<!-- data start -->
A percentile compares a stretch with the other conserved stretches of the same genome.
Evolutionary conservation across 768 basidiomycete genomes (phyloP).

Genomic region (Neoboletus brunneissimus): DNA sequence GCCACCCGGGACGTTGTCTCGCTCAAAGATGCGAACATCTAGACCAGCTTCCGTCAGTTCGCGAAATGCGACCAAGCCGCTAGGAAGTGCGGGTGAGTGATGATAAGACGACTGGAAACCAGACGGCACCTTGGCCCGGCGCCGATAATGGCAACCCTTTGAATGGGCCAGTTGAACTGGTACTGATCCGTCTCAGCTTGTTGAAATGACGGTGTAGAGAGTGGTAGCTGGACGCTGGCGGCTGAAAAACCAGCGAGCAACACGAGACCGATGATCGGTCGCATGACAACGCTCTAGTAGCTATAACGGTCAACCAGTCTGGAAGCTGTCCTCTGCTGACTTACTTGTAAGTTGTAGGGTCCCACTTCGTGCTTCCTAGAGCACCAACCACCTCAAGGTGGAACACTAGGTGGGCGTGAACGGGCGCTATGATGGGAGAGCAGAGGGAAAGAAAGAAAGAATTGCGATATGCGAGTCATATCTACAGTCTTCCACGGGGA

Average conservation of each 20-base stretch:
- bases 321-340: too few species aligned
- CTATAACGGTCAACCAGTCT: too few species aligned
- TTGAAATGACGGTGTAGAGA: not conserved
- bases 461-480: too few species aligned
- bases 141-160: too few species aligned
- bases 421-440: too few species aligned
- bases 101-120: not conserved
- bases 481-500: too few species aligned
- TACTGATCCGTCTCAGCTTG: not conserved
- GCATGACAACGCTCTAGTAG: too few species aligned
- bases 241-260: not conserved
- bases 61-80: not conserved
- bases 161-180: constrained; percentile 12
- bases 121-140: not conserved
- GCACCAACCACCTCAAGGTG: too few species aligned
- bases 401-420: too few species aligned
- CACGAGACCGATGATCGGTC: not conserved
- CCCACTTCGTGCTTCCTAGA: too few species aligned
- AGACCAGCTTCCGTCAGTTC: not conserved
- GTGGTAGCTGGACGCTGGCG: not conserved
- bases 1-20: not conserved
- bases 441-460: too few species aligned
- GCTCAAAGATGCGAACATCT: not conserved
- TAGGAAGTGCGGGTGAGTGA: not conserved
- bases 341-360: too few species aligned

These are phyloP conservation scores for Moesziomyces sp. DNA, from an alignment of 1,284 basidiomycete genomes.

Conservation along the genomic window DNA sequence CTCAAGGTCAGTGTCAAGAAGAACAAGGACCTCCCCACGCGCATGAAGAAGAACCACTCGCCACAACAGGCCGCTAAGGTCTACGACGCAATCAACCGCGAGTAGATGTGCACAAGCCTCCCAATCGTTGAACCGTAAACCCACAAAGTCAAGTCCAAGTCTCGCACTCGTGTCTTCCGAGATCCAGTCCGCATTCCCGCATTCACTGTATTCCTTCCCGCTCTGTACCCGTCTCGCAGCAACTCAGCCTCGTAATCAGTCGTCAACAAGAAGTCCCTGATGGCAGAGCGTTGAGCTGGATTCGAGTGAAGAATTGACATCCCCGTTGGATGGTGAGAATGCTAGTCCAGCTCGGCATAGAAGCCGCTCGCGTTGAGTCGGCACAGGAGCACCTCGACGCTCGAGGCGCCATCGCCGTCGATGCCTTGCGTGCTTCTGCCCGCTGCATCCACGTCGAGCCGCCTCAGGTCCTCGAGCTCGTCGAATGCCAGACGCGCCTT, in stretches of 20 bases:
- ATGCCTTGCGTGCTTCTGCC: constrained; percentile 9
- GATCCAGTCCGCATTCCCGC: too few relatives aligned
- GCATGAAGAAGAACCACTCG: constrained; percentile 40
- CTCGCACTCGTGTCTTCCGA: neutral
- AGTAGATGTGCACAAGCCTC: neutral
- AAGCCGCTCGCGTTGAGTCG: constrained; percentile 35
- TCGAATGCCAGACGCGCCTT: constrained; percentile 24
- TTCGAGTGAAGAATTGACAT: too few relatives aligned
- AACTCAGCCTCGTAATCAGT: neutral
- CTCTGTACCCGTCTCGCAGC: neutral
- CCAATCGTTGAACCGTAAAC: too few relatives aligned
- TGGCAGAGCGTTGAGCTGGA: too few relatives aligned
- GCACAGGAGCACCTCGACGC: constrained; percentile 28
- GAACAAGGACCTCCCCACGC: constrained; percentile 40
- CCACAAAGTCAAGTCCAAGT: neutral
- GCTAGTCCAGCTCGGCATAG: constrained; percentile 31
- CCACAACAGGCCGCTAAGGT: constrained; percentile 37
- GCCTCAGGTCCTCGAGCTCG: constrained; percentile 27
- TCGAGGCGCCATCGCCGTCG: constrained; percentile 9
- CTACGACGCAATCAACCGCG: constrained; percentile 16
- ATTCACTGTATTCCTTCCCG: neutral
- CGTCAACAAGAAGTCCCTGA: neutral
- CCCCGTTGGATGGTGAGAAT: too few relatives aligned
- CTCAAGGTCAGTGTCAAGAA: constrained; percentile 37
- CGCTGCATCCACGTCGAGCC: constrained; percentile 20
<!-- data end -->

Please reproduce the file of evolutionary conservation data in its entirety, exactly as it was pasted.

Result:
A percentile compares a stretch with the other conserved stretches of the same genome.
Evolutionary conservation across 768 basidiomycete genomes (phyloP).

Genomic region (Neoboletus brunneissimus): DNA sequence GCCACCCGGGACGTTGTCTCGCTCAAAGATGCGAACATCTAGACCAGCTTCCGTCAGTTCGCGAAATGCGACCAAGCCGCTAGGAAGTGCGGGTGAGTGATGATAAGACGACTGGAAACCAGACGGCACCTTGGCCCGGCGCCGATAATGGCAACCCTTTGAATGGGCCAGTTGAACTGGTACTGATCCGTCTCAGCTTGTTGAAATGACGGTGTAGAGAGTGGTAGCTGGACGCTGGCGGCTGAAAAACCAGCGAGCAACACGAGACCGATGATCGGTCGCATGACAACGCTCTAGTAGCTATAACGGTCAACCAGTCTGGAAGCTGTCCTCTGCTGACTTACTTGTAAGTTGTAGGGTCCCACTTCGTGCTTCCTAGAGCACCAACCACCTCAAGGTGGAACACTAGGTGGGCGTGAACGGGCGCTATGATGGGAGAGCAGAGGGAAAGAAAGAAAGAATTGCGATATGCGAGTCATATCTACAGTCTTCCACGGGGA

Average conservation of each 20-base stretch:
- bases 321-340: too few species aligned
- CTATAACGGTCAACCAGTCT: too few species aligned
- TTGAAATGACGGTGTAGAGA: not conserved
- bases 461-480: too few species aligned
- bases 141-160: too few species aligned
- bases 421-440: too few species aligned
- bases 101-120: not conserved
- bases 481-500: too few species aligned
- TACTGATCCGTCTCAGCTTG: not conserved
- GCATGACAACGCTCTAGTAG: too few species aligned
- bases 241-260: not conserved
- bases 61-80: not conserved
- bases 161-180: constrained; percentile 12
- bases 121-140: not conserved
- GCACCAACCACCTCAAGGTG: too few species aligned
- bases 401-420: too few species aligned
- CACGAGACCGATGATCGGTC: not conserved
- CCCACTTCGTGCTTCCTAGA: too few species aligned
- AGACCAGCTTCCGTCAGTTC: not conserved
- GTGGTAGCTGGACGCTGGCG: not conserved
- bases 1-20: not conserved
- bases 441-460: too few species aligned
- GCTCAAAGATGCGAACATCT: not conserved
- TAGGAAGTGCGGGTGAGTGA: not conserved
- bases 341-360: too few species aligned

These are phyloP conservation scores for Moesziomyces sp. DNA, from an alignment of 1,284 basidiomycete genomes.

Conservation along the genomic window DNA sequence CTCAAGGTCAGTGTCAAGAAGAACAAGGACCTCCCCACGCGCATGAAGAAGAACCACTCGCCACAACAGGCCGCTAAGGTCTACGACGCAATCAACCGCGAGTAGATGTGCACAAGCCTCCCAATCGTTGAACCGTAAACCCACAAAGTCAAGTCCAAGTCTCGCACTCGTGTCTTCCGAGATCCAGTCCGCATTCCCGCATTCACTGTATTCCTTCCCGCTCTGTACCCGTCTCGCAGCAACTCAGCCTCGTAATCAGTCGTCAACAAGAAGTCCCTGATGGCAGAGCGTTGAGCTGGATTCGAGTGAAGAATTGACATCCCCGTTGGATGGTGAGAATGCTAGTCCAGCTCGGCATAGAAGCCGCTCGCGTTGAGTCGGCACAGGAGCACCTCGACGCTCGAGGCGCCATCGCCGTCGATGCCTTGCGTGCTTCTGCCCGCTGCATCCACGTCGAGCCGCCTCAGGTCCTCGAGCTCGTCGAATGCCAGACGCGCCTT, in stretches of 20 bases:
- ATGCCTTGCGTGCTTCTGCC: constrained; percentile 9
- GATCCAGTCCGCATTCCCGC: too few relatives aligned
- GCATGAAGAAGAACCACTCG: constrained; percentile 40
- CTCGCACTCGTGTCTTCCGA: neutral
- AGTAGATGTGCACAAGCCTC: neutral
- AAGCCGCTCGCGTTGAGTCG: constrained; percentile 35
- TCGAATGCCAGACGCGCCTT: constrained; percentile 24
- TTCGAGTGAAGAATTGACAT: too few relatives aligned
- AACTCAGCCTCGTAATCAGT: neutral
- CTCTGTACCCGTCTCGCAGC: neutral
- CCAATCGTTGAACCGTAAAC: too few relatives aligned
- TGGCAGAGCGTTGAGCTGGA: too few relatives aligned
- GCACAGGAGCACCTCGACGC: constrained; percentile 28
- GAACAAGGACCTCCCCACGC: constrained; percentile 40
- CCACAAAGTCAAGTCCAAGT: neutral
- GCTAGTCCAGCTCGGCATAG: constrained; percentile 31
- CCACAACAGGCCGCTAAGGT: constrained; percentile 37
- GCCTCAGGTCCTCGAGCTCG: constrained; percentile 27
- TCGAGGCGCCATCGCCGTCG: constrained; percentile 9
- CTACGACGCAATCAACCGCG: constrained; percentile 16
- ATTCACTGTATTCCTTCCCG: neutral
- CGTCAACAAGAAGTCCCTGA: neutral
- CCCCGTTGGATGGTGAGAAT: too few relatives aligned
- CTCAAGGTCAGTGTCAAGAA: constrained; percentile 37
- CGCTGCATCCACGTCGAGCC: constrained; percentile 20